Charles Dickens at 200 years

An exhibition from DeGolyer Library's Stephen Weeks Collection runs through May 12

 

January 20, 2012

On the occasion of the 200th anniversary of the birth of author Charles Dickens, SMU's DeGolyer Library is displaying over 200 items — many from its Stephen Weeks Collection — including all of Dickens’ major works in original editions, as well as prints, drawings, letters, later editions, piracies, translations, adaptations, and advertising ephemera.

A portrait of Charles Dickens wearing a tartan waistcoat, photographed by G. Herbert Watkins in 1858.
A portrait of Charles Dickens wearing a tartan waistcoat, photographed by G. Herbert Watkins in 1858.

DeGolyer is open 8:30 a.m.-5 p.m. Monday-Friday and will observe special Saturday hours 9 a.m.-4 p.m. May 12 for visiting SMU parents – including Stephen Weeks, whose daughter Jennifer will graduate from the University this weekend.

The exhibit is free and open to the public. A catalogue of the exhibition will be available for purchase. School groups and AP English classes are encouraged to schedule tours in advance by calling 214-768-2253.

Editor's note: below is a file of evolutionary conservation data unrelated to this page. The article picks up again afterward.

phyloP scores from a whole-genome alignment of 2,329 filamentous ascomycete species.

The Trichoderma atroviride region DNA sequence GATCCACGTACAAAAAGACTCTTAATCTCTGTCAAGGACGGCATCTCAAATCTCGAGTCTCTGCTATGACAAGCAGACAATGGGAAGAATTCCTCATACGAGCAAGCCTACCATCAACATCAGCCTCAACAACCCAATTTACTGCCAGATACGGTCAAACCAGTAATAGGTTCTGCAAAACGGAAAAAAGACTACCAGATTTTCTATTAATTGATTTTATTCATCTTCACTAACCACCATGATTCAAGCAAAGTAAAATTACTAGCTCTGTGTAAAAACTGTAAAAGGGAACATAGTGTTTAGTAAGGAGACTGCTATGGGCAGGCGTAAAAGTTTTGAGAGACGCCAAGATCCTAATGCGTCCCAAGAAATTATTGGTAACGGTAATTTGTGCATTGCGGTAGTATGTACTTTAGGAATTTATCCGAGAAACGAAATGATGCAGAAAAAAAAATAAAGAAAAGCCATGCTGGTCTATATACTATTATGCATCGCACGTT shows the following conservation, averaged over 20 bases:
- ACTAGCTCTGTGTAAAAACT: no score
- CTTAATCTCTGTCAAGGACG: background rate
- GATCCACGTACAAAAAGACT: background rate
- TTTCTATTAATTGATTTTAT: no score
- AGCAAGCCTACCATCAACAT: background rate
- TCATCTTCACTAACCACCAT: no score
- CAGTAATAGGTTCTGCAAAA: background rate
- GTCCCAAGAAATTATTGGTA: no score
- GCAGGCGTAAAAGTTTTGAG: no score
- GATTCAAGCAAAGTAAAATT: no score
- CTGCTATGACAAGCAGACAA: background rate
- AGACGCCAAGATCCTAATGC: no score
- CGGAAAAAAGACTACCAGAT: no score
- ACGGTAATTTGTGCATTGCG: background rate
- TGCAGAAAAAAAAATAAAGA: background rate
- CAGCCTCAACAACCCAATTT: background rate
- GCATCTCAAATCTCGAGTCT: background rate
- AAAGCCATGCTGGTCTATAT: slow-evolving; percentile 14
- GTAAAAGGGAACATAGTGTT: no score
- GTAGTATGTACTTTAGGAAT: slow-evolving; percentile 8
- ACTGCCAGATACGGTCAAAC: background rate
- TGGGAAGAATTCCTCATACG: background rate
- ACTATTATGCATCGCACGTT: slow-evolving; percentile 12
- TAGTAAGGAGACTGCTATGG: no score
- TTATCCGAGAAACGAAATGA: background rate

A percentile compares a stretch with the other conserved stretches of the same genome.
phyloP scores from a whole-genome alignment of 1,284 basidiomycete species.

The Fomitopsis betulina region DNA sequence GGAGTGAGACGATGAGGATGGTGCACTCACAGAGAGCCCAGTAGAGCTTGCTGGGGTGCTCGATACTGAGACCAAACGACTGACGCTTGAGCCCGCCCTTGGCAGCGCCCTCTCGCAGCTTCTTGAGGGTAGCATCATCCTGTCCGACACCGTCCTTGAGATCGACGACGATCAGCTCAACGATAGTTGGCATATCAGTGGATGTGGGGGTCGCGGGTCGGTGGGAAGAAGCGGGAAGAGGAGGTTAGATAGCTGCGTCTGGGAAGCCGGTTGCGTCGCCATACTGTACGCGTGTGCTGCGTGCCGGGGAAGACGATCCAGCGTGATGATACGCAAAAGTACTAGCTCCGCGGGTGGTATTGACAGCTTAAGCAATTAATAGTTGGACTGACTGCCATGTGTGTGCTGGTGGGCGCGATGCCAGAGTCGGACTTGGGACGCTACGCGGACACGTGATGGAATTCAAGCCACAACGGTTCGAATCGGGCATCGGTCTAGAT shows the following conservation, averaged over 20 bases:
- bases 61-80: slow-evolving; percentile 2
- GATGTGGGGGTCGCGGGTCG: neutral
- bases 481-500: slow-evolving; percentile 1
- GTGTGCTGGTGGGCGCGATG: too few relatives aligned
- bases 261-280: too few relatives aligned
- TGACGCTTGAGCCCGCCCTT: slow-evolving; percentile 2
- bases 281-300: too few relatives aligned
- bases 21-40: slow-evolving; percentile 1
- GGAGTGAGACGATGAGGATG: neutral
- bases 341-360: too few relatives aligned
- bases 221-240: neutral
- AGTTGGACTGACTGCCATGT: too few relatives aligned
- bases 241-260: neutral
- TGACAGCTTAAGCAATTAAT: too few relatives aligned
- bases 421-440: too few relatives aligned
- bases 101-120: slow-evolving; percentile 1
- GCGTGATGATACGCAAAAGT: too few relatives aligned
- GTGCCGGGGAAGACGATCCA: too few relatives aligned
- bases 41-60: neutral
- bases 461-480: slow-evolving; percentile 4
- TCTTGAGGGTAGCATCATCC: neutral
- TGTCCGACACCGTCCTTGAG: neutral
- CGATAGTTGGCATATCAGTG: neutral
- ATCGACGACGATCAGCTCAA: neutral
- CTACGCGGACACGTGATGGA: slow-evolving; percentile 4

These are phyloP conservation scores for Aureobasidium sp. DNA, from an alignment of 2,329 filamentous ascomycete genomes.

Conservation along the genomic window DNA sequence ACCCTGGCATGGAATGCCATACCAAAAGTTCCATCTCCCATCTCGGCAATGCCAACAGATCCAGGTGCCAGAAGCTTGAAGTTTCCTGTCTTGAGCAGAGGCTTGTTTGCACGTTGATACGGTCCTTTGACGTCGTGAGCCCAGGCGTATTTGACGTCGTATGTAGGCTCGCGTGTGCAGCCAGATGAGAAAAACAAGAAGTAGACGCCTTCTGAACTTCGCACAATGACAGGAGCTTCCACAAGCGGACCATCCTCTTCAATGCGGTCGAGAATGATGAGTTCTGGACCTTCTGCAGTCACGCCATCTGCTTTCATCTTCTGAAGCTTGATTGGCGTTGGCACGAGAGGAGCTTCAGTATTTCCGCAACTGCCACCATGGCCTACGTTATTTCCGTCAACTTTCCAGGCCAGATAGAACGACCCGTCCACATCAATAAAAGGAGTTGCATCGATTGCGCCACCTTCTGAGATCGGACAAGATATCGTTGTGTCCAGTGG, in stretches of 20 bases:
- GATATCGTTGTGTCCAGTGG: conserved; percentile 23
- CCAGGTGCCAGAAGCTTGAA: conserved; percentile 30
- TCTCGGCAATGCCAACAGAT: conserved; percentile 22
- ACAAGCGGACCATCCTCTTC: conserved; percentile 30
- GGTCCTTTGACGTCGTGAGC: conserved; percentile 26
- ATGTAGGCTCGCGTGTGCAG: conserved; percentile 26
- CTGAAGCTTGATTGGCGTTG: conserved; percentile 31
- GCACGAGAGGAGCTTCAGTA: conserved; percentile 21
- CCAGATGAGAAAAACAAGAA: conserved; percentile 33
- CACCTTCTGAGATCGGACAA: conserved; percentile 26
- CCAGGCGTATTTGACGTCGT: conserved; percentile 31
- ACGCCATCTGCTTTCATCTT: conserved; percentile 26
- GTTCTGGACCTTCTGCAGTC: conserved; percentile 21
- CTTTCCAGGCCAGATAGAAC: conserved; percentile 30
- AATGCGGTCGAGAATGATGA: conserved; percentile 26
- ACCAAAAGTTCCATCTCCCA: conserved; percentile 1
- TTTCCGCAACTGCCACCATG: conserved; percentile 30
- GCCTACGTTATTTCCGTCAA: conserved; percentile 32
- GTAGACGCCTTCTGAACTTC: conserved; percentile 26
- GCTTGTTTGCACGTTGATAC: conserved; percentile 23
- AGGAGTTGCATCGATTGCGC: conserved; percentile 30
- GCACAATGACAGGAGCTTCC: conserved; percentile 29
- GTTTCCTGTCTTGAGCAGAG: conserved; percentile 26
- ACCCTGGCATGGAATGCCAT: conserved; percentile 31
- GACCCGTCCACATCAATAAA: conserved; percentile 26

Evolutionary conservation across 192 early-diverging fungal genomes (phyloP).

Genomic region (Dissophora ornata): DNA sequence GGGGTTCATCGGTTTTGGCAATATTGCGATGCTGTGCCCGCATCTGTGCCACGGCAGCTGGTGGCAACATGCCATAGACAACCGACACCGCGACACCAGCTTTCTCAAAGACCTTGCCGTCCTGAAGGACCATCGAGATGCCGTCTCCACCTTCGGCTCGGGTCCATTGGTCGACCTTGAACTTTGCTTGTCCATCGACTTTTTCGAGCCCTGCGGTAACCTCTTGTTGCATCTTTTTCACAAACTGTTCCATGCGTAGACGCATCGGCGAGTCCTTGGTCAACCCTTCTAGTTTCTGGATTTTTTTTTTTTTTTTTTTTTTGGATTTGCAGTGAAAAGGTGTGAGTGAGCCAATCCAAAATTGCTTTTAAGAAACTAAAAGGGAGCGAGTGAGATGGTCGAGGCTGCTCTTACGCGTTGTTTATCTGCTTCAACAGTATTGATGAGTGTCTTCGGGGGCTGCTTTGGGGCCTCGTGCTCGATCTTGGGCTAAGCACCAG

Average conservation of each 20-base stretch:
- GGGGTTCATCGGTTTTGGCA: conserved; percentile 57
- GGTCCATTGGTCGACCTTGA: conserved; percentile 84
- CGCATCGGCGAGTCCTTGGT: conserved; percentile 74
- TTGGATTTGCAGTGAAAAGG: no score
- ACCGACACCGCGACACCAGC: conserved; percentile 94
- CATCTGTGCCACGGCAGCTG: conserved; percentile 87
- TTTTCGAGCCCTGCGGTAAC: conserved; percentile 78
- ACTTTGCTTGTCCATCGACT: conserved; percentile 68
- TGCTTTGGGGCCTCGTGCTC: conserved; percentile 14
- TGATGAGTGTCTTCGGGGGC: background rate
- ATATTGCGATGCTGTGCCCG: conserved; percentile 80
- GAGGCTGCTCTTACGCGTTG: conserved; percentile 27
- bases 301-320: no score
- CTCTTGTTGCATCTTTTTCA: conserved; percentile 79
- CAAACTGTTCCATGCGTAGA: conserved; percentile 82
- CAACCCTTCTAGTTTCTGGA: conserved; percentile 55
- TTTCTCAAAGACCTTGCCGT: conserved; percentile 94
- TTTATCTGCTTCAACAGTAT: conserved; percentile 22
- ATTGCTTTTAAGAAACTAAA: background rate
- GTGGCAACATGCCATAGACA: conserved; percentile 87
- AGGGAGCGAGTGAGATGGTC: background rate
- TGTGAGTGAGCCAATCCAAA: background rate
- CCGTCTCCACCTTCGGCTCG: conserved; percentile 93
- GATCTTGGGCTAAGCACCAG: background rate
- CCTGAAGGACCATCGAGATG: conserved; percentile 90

Charles Dickens was born February 7, 1812, and wrote more than 34 major novels until his death on June 9, 1870. Two hundred years after his birth, his literary legacy remains unparalleled. His 19,000 published editions ranks behind only the King James Bible and Shakespeare in number of editions published. 

This exhibition offers a comprehensive display of his works, as originally published. For example, many Pickwick Papers materials from the Stephen Weeks collection are used to illustrate periods of Dickens’ publishing life.

The arrangement of materials in the exhibit was done so as to create a Dickens “story” in every display case. There is something of interest relating to every period and phase of the great novelist’s life.

From the exhibit catalog: “The world loves Charles Dickens because Charles Dickens loved the world. He was a man who would today describe an automobile ride with the same gusto as he described a mail coach ride; a broad minded man whose religion and philosophy embraced all of mankind, not merely the Englishman; a man who believed that foreigner and countryman were both works of the same Divine Creator; a man who believed and taught that all men were brothers. Although considered a Victorian, he was actually a man that transcended time periods. This is why the star of Dickens does not show any signs of waning.” 

For more information, see visit the DeGolyer site.

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